The first layer you see is an astronomical clock reporting the time, date, and season based on a 365-day cycle. The middle layer is a map of Oxford from the 1800s with a square silhouette tracing the location of Miami University. The bottom layer depicts the constellation figures of the Northern Hemisphere. The base of the pendulum is a traditional compass rose, appropriately positioned by its location in the building and embedded in the floor with three colors of water-jet cut granite.

The Foucault Pendulum is on the second floor of Kreger Hall, adjacent to a study area and across the hall from the physics office.

Floor Maps

1st Floor (basement level entry)

Research Specialties, Level 100

Bose-Einstein Condensates Lab, room 138

Biological Physics, rooms 121 and 125

Condensed Matter & Nanoscience, rooms 126, 129, 133

Flex Lab, room 117, used for collaboration

Optical Spectroscopy and Quantum Optics, rooms 115, 128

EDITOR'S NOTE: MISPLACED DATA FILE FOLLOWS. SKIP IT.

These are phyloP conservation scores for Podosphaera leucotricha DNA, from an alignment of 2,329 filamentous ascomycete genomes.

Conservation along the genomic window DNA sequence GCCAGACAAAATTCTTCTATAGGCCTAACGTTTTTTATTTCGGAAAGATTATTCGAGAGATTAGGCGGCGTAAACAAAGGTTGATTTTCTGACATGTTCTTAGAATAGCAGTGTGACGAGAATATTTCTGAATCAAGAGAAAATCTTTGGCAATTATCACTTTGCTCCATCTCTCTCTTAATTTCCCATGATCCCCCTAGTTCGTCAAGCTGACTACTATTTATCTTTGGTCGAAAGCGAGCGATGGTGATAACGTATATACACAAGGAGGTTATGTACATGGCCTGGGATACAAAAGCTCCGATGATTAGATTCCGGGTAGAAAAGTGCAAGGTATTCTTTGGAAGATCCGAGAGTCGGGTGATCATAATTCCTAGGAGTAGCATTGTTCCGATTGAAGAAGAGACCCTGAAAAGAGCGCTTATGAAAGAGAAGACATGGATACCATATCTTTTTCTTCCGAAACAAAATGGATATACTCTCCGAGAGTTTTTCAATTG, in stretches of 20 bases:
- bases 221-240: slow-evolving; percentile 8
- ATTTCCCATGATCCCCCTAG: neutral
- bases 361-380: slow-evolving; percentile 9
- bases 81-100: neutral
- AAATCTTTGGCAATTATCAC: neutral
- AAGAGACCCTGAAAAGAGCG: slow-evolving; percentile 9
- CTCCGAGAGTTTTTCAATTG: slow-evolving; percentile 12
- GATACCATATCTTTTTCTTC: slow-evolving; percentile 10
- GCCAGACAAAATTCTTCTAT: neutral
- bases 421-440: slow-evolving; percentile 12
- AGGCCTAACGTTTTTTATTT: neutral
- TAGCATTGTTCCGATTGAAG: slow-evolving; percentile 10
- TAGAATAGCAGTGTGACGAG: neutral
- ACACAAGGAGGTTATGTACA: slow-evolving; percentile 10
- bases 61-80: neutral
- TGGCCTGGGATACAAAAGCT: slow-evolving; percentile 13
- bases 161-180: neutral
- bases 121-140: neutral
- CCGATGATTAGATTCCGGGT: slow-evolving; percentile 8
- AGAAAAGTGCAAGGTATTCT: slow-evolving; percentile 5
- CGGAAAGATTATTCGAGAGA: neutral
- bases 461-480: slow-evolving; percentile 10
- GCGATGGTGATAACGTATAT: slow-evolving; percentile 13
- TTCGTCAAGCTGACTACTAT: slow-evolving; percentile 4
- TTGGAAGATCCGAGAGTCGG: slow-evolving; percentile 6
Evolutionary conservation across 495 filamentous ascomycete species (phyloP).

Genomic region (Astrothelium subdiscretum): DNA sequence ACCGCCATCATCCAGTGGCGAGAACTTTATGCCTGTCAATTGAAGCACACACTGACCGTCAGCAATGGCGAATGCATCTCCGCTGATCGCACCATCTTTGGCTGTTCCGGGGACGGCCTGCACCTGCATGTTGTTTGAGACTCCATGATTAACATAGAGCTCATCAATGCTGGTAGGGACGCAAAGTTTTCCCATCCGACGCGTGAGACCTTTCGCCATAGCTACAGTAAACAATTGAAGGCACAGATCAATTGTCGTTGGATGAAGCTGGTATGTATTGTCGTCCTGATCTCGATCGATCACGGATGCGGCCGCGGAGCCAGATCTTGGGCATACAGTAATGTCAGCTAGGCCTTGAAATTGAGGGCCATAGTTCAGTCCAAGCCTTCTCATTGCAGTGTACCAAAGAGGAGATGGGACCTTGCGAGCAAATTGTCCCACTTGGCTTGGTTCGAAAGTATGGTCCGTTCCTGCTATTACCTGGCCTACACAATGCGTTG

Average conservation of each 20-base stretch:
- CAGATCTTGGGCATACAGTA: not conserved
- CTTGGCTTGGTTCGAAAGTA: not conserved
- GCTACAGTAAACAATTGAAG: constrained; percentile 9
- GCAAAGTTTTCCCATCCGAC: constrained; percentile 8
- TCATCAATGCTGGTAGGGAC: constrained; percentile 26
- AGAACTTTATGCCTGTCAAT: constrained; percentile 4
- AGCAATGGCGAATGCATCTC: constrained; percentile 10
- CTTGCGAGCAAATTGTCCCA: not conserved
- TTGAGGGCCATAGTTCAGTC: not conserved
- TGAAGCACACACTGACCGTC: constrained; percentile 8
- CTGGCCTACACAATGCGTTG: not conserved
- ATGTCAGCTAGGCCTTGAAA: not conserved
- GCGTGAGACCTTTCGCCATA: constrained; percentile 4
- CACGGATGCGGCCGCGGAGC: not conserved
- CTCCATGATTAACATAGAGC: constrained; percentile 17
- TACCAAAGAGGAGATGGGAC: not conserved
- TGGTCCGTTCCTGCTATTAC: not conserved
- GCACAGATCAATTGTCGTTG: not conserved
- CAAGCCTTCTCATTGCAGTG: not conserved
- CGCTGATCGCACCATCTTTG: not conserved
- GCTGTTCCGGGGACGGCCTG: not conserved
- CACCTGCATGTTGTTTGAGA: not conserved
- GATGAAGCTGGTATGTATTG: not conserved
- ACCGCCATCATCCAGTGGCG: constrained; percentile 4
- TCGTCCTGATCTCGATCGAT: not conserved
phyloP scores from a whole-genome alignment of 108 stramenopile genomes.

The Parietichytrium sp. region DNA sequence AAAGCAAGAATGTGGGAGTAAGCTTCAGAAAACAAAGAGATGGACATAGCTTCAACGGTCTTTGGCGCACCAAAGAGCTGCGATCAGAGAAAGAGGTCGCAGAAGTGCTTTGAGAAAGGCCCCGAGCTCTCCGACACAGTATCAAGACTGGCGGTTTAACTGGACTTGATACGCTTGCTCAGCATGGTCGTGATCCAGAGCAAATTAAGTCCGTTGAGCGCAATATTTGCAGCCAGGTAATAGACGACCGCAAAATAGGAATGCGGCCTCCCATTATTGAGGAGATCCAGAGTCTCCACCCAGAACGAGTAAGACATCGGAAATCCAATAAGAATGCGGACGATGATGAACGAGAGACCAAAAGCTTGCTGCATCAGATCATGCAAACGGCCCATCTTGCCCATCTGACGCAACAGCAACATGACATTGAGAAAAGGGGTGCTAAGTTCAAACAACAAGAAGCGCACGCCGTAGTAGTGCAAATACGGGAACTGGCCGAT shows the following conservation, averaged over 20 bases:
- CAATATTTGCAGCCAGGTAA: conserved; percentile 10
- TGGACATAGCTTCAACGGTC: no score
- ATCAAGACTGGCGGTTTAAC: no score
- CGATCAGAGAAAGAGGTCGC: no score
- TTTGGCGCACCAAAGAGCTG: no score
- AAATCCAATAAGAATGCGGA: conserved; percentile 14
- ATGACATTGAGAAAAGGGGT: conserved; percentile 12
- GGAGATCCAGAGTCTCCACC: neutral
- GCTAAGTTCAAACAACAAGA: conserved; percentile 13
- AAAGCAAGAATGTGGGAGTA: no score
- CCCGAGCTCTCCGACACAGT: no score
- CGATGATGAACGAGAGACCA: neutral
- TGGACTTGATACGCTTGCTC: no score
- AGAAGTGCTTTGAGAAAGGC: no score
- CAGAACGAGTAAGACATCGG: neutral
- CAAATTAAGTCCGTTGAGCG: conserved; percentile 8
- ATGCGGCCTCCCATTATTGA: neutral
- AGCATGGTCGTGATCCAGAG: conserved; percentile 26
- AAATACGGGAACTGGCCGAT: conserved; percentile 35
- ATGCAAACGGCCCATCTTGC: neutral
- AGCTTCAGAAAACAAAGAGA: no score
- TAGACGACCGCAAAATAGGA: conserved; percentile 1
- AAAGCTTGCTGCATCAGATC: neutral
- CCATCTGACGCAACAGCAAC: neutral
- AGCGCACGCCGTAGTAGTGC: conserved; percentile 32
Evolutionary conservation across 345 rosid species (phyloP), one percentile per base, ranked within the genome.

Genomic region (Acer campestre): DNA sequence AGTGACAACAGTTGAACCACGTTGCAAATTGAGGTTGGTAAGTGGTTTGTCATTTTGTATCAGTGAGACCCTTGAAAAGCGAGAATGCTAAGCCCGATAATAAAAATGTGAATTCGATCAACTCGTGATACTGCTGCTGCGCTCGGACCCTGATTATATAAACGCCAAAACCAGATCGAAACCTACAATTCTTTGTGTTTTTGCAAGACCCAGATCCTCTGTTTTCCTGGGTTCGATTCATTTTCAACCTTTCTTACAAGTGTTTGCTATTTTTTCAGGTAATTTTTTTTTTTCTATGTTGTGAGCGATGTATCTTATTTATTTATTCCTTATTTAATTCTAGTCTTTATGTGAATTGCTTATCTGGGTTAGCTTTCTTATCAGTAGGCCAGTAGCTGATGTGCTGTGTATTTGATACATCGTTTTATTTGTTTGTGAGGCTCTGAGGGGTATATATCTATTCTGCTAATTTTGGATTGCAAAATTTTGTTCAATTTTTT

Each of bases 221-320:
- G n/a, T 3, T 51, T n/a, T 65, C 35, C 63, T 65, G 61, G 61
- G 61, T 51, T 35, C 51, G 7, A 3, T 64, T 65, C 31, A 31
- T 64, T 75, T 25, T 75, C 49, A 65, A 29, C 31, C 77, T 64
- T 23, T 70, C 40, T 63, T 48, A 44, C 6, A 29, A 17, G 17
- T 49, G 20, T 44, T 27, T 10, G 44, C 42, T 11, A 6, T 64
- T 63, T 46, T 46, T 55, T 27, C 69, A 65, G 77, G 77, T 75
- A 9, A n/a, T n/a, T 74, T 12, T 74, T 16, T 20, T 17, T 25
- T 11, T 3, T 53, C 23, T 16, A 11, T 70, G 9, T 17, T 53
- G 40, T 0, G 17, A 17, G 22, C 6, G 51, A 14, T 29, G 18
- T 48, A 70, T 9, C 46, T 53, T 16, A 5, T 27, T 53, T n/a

2nd Floor (ground level entry)

Research Specialties, Level 200

Physics Education Research, room 228

Quantum Information and Quantum Computing, room 232

Theoretical Astrophysics, room 203

The Starkey Family Room made possible by a generous contribution from Russ Starkey ‘64


3rd Floor (stair entry only)

SCALE UP (Student Centered Activities for Large Enrollment Undergraduate Programs), Level 300

Physics Introductory courses integrate lab and lecture into a studio environment. Students work collaboratively on laboratory activities, computer modeling, and paper-and-pencil problem solving. These activities are interspersed with short lectures.

DIL (Director of Instructional Labs) Mark Fisher ’80

The DIL is instrumental to student success. He manages, assists with, and builds lab experiments and teaching demonstrations for the department.

The Edwards Seminar Room, named in honor of Ray L. Edwards, made possible by a donation from the Carl A. ’28 & Harriet Frische.